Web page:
Given the apparent likelihood of Steven Soderbergh‘s The Argentine and Guerilla playing at the Cannes Film Festival two months hence, here’s a condensed reposting of my impressions of Peter Buchman‘s scripts which I ran over a year ago.
The scripts, both dated 10.4.06, are “awfully damn good — a pair of lean, gritty, you-are-there battle sagas, one about success and the other about failure. Together they comprise a strong and properly ambiguous whole.
“Obviously political and terse and rugged, they’re about how living outside the law and fighting a violent revolution feels and smells and chafes on a verite, chapter-by-chapter basis. They’re about sweat and guns and hunger and toughing it out…friendships, betrayals, exhaustion, shoot-outs and trudging through the jungle with a bad case of asthma. What it was, how it happened…the straight dope and no overt ‘drama.’
“If Soderbergh does right by what’s on the page, The Argentine and Guerilla (which Focus Features will apparent not distribute, I’m told — there’s talk about Warner Bros. stepping in) will have, at the very least, a Traffic-like impact.
“The films will almost certainly be Oscar contenders, and you have to figure that del Toro, playing a complex, conflicted hero who ends up dead (i.e. executed in a rural schoolhouse by a drunken Bolivian soldier), will be up for Best Actor. The Guevara role is too well written (nothing but choice, down- to-it dialogue from start to finish) and del Toro is too talented an actor — it can’t not happen.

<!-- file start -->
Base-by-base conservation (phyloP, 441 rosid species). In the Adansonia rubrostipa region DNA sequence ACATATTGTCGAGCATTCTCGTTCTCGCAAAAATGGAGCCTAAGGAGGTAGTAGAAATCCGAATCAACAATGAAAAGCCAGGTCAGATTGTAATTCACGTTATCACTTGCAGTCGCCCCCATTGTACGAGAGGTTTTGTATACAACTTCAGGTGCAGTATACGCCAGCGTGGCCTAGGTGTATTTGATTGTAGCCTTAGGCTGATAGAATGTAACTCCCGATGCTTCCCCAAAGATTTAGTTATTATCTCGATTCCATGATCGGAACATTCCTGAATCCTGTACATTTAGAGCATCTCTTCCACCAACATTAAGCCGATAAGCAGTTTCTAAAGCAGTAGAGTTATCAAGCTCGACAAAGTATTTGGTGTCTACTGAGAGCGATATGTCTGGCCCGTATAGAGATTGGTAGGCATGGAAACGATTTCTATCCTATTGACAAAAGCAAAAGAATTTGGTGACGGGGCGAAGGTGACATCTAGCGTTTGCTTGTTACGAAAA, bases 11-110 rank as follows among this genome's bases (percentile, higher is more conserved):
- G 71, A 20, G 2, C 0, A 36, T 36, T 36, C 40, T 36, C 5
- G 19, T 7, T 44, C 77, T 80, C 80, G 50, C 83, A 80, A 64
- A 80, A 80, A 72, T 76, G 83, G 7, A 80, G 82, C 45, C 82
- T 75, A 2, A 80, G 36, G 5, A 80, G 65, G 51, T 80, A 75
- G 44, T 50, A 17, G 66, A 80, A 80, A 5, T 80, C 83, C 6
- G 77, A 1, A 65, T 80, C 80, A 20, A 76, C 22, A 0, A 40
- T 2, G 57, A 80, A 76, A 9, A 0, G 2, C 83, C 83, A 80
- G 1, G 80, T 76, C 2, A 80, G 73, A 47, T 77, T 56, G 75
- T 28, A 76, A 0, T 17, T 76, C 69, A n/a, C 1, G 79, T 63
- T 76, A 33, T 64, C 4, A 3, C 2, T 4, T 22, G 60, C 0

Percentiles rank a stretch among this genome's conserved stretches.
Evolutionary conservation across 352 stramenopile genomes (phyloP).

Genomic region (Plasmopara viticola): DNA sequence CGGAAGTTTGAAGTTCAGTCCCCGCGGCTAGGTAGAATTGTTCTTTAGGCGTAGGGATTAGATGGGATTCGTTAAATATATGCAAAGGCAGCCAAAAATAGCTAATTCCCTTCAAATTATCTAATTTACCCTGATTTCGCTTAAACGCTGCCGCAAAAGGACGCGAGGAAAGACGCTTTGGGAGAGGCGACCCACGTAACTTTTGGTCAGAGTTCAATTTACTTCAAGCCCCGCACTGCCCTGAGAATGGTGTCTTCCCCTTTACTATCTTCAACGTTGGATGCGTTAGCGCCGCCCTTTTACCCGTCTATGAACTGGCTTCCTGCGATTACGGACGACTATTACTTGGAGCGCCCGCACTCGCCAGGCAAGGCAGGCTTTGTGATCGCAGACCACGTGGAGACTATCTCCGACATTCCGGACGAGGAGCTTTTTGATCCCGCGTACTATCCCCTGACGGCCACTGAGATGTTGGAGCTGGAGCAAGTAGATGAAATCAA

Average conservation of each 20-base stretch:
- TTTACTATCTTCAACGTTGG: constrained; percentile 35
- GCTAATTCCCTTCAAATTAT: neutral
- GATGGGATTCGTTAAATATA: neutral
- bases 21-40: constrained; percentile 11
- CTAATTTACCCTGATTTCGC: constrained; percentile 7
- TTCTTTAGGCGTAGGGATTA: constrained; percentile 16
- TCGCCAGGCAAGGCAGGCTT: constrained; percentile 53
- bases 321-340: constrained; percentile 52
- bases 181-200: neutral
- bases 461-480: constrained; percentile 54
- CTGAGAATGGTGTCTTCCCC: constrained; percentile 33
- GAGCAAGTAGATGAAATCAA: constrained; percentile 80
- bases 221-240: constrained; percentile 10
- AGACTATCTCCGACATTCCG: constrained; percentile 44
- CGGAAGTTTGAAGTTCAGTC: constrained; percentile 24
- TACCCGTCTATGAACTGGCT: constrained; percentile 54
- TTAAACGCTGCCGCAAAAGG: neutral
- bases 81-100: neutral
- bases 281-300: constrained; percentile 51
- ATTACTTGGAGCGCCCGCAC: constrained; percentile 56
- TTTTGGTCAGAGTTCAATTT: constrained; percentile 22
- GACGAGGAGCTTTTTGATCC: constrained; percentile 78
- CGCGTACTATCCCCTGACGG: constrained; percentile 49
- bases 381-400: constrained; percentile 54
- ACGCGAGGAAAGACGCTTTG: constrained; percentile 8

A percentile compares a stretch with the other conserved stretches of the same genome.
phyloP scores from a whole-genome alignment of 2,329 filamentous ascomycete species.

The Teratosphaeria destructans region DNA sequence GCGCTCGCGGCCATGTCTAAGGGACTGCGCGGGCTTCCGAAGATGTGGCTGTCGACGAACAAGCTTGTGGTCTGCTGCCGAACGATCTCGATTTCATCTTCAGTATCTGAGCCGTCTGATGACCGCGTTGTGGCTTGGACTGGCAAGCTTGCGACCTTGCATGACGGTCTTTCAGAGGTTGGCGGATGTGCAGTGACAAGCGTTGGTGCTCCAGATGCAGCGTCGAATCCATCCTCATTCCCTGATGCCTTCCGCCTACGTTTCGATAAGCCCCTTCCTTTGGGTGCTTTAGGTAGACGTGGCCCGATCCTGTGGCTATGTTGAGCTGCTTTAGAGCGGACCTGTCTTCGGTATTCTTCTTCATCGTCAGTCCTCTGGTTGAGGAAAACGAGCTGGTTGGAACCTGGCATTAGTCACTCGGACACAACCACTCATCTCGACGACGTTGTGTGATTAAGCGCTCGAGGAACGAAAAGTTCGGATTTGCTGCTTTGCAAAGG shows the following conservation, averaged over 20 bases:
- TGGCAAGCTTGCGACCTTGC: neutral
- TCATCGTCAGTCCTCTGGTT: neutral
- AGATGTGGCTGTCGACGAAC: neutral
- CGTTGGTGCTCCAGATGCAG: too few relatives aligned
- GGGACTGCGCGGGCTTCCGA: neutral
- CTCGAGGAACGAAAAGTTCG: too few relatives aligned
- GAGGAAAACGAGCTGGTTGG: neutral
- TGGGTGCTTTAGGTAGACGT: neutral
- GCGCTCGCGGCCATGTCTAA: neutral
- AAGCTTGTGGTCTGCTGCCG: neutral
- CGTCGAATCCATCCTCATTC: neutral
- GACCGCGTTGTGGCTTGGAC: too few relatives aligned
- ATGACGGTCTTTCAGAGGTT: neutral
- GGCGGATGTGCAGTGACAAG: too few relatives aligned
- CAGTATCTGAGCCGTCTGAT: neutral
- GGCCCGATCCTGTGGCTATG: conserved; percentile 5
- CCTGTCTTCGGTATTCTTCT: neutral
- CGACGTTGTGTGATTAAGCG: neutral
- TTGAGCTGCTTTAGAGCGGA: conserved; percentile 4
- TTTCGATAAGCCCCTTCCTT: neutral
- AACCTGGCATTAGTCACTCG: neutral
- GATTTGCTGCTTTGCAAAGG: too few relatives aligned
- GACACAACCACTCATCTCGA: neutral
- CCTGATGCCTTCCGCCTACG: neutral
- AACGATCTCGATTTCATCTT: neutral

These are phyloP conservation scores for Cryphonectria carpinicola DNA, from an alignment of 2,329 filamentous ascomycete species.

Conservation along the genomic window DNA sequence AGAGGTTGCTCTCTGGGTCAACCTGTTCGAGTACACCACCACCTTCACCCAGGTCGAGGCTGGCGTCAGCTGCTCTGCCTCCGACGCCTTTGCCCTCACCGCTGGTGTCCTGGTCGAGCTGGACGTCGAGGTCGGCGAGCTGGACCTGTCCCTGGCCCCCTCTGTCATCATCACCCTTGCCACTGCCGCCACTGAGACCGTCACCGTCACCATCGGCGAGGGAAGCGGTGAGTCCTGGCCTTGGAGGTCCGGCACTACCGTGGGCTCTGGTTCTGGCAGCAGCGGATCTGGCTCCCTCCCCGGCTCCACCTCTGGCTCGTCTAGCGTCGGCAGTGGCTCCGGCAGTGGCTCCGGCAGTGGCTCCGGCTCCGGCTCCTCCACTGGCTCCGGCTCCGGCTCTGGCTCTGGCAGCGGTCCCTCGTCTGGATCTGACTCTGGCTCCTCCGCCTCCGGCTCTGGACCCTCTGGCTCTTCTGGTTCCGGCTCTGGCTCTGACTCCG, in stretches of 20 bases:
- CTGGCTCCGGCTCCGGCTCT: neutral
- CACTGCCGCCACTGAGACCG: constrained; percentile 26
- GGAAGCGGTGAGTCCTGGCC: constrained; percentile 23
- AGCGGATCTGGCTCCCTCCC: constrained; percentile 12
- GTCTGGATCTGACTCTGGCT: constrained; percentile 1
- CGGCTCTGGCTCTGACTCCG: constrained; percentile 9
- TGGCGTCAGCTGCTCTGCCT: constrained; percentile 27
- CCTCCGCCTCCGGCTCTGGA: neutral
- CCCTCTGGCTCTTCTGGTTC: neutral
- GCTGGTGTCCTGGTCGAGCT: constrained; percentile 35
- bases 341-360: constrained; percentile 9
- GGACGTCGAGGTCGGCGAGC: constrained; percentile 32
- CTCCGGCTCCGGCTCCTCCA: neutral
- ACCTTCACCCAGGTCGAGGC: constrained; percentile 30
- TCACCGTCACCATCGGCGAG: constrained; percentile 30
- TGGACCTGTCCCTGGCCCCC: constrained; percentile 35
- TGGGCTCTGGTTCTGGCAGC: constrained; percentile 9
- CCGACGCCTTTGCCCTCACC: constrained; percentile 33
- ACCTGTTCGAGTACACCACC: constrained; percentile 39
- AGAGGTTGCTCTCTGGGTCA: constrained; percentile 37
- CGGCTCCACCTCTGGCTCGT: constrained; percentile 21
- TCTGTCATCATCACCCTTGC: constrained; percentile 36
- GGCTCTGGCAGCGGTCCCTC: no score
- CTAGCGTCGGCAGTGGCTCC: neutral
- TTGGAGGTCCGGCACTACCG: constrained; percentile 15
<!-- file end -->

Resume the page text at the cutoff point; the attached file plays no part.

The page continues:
“In fact, I can easily imagine critics comparing Soderbergh’s two-part saga to Francis Coppola‘s The Godfather and The Godfather, Part II — not necessarily in terms of quality or emotional-impact issues but because they convey two distinct and disparate sides of Guevara’s saga, the up and the down, in the same way that Coppola’s films are about the youthful ascent and malignant, middle-aged descent of Al Pacino‘s Michael Corleone.
“Another analogy is the first half of Lawrence of Arabia vs. the second half.
“The Argentine is about Fidel Castro and Guevara’s forces leading their small anti-Batista army from their arrival on Cuban shores in 1956 until their victory in late ’58. Guerilla is about Guevara’s failed attempt to spark a subsequent revolution in Bolivia in 1967. The former is about struggle, strength and triumph, and Guerilla is its opposite number — the same fight minus the wind in the sails.”